Before you take out a mortgage, it’s important to make sure you’ve factored in all the fees involved in buying a home. They can vary widely, depending on the mortgage you choose and your personal circumstances.
Here are the most common costs associated with buying a home.
Deposit: Establishing how big a deposit you need is the first step to getting a mortgage.
Mortgage repayments: Your mortgage repayments depend on the size of your loan, your interest rate and the length of the mortgage.
Stamp duty: This is the tax usually charged on all properties worth over £125,000 if you’re already a homeowner and over £300,000 if you’re a first-time buyer.
Upfront mortgage fees: Before a mortgage is arranged, you need to calculate your mortgage fees.
Legal, estate agent and conveyancing costs: There are additional costs involved in buying a home, including legal, estate agent and conveyancing fees.
Ongoing and moving costs: Moving your belongings into your new home also involves costs, such as for delivery drivers, setting up new utilities, and buying furniture and white goods.
To be eligible for a mortgage, you need a cash deposit. Most lenders require between 15% and 30% of the property’s value.
For example, if you’re looking to buy a home valued at £200,000, you probably
need an upfront deposit of between £30,000 and £60,000.
In most cases, a larger deposit gives you access to cheaper mortgage rates. However, whether or not you can get a mortgage also depends on your credit history and annual income, not just the size of your deposit.
If you would like to learn more about the different loan-to-value (LTV) ratios available on the market, these pages could help:
How much you pay towards your mortgage each month depends on the size of your deposit, how much you’ve borrowed, the interest rate and the length of the term. It's worth bearing this all in mind when deciding on the size of your mortgage.
Increasing the term, say from 20 to 25 years, usually results in lower monthly repayments. But borrowing longer-term also means paying more interest overall.
For example, on a property valued at £200,000 with a deposit of £40,000, the monthly repayments over 10 years are likely to be between 70% and 90% higher than the repayments on a 20-year mortgage.
However, by spreading the cost over 20 years rather than 10, you’re likely to end up paying back a total of around 15% to 30% more.
Stamp Duty Land Tax (SDLT) usually applies to all residential properties valued over £125,000 if you’re already a homeowner. First-time buyers have stamp duty relief on properties costing £300,000 and under. Above these amounts, the rate you pay depends on the property value, and ranges from 2% to 12%.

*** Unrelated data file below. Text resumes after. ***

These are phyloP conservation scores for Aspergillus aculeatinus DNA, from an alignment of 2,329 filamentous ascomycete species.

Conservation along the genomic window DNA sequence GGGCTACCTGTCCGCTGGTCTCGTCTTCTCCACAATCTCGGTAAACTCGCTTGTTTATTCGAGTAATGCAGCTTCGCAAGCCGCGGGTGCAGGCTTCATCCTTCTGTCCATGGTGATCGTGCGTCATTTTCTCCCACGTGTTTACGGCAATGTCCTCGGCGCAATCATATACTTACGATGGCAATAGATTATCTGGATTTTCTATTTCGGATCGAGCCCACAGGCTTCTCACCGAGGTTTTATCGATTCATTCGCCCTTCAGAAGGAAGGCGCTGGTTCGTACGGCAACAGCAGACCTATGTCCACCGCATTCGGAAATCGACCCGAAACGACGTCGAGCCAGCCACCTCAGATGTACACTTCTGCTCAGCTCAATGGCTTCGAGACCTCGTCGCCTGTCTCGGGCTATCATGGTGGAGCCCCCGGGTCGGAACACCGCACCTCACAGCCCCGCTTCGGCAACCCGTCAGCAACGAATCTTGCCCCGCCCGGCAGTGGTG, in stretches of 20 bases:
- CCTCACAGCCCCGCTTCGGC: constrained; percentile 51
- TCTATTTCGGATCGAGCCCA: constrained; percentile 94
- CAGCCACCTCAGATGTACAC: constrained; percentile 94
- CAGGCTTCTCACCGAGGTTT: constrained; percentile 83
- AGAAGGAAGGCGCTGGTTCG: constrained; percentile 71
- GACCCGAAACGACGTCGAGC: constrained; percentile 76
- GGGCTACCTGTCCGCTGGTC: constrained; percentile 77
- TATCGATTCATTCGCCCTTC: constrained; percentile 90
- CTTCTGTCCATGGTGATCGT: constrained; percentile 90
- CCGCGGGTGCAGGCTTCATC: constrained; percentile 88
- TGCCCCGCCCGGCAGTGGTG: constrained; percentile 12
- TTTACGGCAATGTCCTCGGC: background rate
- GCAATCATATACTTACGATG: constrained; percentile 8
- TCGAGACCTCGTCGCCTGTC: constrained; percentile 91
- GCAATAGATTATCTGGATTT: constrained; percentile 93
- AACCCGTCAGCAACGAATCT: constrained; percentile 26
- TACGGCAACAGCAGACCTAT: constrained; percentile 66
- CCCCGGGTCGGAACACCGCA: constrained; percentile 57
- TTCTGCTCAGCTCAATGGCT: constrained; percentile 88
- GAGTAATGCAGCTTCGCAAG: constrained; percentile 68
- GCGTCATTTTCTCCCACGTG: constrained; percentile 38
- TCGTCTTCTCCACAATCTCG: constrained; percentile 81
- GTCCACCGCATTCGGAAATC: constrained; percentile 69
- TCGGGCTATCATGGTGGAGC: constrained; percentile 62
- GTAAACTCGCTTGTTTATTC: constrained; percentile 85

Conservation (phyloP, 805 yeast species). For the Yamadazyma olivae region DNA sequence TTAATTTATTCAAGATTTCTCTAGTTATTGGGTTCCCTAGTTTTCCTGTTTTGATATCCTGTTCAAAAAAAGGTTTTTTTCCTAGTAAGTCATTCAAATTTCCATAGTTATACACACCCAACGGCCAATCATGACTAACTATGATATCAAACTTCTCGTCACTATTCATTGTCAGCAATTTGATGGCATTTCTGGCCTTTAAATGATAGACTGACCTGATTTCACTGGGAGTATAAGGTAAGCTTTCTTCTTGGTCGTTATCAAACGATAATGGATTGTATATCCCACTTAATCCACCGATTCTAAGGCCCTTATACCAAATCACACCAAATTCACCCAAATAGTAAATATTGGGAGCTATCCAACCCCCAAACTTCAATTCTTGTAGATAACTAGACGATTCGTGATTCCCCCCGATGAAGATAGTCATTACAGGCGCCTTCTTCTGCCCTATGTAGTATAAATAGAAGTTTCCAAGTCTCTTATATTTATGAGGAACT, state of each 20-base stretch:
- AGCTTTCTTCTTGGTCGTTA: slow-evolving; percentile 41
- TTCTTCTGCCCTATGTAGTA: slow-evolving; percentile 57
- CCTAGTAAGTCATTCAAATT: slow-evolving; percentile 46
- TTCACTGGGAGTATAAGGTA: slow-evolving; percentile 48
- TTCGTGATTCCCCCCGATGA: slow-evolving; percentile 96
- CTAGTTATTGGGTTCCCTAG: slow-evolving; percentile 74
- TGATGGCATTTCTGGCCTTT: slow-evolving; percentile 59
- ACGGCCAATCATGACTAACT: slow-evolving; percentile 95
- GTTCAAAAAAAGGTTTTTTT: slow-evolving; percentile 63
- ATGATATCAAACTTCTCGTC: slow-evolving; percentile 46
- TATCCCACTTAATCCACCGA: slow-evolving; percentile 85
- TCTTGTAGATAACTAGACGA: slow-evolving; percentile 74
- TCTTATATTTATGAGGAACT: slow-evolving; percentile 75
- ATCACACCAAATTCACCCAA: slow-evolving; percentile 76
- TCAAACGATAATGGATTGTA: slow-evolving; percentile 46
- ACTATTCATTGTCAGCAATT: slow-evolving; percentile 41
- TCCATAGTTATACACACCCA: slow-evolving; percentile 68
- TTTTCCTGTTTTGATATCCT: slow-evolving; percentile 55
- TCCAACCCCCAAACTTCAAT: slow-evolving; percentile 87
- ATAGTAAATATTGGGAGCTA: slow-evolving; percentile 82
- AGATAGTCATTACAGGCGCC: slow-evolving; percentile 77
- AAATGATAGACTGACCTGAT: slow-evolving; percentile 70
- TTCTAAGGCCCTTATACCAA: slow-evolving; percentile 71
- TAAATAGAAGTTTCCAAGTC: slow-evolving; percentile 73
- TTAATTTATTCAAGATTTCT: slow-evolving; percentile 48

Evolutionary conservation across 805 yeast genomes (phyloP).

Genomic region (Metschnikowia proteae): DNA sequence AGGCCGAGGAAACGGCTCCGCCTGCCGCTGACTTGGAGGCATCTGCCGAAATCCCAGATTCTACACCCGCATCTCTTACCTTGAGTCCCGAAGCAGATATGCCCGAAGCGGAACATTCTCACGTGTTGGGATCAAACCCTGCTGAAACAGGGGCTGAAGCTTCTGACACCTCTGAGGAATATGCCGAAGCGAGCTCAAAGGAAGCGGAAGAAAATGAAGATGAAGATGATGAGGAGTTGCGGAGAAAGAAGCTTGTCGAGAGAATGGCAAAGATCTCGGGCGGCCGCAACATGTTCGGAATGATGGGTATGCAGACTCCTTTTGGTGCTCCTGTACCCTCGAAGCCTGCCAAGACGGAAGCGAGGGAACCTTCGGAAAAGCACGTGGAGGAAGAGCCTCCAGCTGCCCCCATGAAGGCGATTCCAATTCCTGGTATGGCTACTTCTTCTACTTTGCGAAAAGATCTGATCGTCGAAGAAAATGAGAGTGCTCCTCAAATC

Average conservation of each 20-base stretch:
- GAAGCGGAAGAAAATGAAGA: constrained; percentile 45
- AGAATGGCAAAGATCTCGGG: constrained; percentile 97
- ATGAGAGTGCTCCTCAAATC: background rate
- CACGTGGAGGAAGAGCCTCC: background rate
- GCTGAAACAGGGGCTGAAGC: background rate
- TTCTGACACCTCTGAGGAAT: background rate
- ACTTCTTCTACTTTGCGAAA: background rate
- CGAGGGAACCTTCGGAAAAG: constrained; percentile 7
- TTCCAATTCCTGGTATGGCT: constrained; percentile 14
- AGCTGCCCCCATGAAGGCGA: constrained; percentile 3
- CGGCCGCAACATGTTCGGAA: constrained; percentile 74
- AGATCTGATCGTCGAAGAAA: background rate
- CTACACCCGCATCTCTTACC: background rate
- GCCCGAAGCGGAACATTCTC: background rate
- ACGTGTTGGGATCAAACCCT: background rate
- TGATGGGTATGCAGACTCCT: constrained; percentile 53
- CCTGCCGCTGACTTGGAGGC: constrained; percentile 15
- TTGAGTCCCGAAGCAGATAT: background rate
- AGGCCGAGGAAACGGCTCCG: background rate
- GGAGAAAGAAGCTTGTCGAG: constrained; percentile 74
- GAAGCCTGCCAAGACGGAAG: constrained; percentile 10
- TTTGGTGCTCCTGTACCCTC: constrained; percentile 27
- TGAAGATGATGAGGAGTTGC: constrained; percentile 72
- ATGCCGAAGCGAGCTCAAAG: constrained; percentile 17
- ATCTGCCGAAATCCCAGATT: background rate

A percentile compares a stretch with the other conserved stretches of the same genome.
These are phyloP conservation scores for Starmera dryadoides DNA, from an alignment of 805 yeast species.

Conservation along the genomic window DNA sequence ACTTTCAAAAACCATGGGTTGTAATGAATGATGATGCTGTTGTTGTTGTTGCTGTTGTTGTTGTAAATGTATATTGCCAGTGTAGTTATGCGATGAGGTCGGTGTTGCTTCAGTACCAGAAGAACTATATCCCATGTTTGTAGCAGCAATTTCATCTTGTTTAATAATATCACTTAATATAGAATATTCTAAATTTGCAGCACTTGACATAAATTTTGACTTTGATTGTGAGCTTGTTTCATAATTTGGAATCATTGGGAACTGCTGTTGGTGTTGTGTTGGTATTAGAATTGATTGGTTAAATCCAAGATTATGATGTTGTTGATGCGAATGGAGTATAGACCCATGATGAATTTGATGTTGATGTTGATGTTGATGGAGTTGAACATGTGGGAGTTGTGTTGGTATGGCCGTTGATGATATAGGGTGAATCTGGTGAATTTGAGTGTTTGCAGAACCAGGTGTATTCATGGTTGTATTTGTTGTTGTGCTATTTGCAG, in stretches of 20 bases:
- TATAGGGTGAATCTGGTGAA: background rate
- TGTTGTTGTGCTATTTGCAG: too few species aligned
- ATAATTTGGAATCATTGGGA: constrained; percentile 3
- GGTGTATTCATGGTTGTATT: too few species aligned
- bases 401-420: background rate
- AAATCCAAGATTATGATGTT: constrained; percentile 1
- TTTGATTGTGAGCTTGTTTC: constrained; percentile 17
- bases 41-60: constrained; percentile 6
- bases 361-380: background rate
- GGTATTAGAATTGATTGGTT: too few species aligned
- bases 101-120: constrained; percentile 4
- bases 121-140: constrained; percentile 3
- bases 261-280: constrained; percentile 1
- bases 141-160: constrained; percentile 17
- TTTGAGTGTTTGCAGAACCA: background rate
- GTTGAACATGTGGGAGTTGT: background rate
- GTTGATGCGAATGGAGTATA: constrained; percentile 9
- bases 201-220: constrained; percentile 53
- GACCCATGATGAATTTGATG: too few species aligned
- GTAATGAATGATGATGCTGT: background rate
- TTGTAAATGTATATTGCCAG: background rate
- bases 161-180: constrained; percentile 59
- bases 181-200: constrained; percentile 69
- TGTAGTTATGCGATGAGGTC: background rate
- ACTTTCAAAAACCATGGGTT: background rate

So, under usual circumstances, if you’re already a homeowner, you would have to pay £5,000 stamp duty on a £250,000 property.
You can read more on Stamp Duty Land Tax rates to see which band your property is likely to fall into.
Home-buying costs include an array of upfront mortgage fees.
The mortgage arrangement fee is likely to be the largest of these additional costs, and can set you back up to £2,000. However, mortgage arrangement fees vary widely, which is why it’s important to take this cost into account as well as the interest rate when comparing mortgage deals.
If you don’t have the cash to pay your mortgage arrangement fee upfront, you may be able to add it to your mortgage amount. However, you pay interest on the fee if you do this, so it’s best to pay it upfront if you can.
You may also be charged a mortgage set-up fee of between £100 and £250. This fee is for booking the mortgage and reserving a limited special rate deal.
Some lenders charge a mortgage account fee of between £100 and £300 that covers the cost of setting up, maintaining and closing your account.
The mortgage valuation fee can be anything from £150 and £1,500, depending on the property you want to buy. However, some lenders waive this fee to attract new customers.
A higher lending charge of around 1.5% of a property’s value may be imposed if you’re unable to find a deposit of at least 20% – although some lenders only charge this if you’re borrowing 90%.
Most lenders also charge a telegraphic transfer fee for transferring the mortgage money to the seller’s solicitor. This is normally about £50.
You usually need to pay a solicitor or conveyancer to manage certain aspects of your purchase. Their fees are usually between £850 and £1,500, plus the cost of local searches, priced at £250 to £350, to ensure there are no planning or local issues affecting the property’s value.
Land registry fees for transferring the property into your name can cost a further £500 to £750, excluding VAT.
You’ll also want a surveyor to check the property has no structural defects. A basic survey costs around £250 and is sufficient for new-build and conventional homes. Non-standard homes – such as thatched houses – may need a specialist survey costing £600 or more.
If you’re selling your current home to move into a new one, most estate agents charge between 1% and 3% of the purchase price for their services.
Paying a removal company usually costs at least £500. Cheaper options include hiring or borrowing a van for the day using temporary car insurance and doing it yourself.
Other costs to bear in mind once you’ve moved in include:
Home insurance – most mortgage lenders insist you have buildings insurance, while contents insurance is a good idea to protect your belongings.
Life insurance – many people take out life insurance to pay off their mortgage should they die during the term.
Services charges – if you live in a flat, you probably face maintenance and services charges. These can run into thousands of pounds a year.
Council tax – you can check online how much you have to pay.
Mortgage repayment fluctuations – if you choose a variable rate mortgage, it’s important to be prepared in case higher interest rates push up your monthly repayments.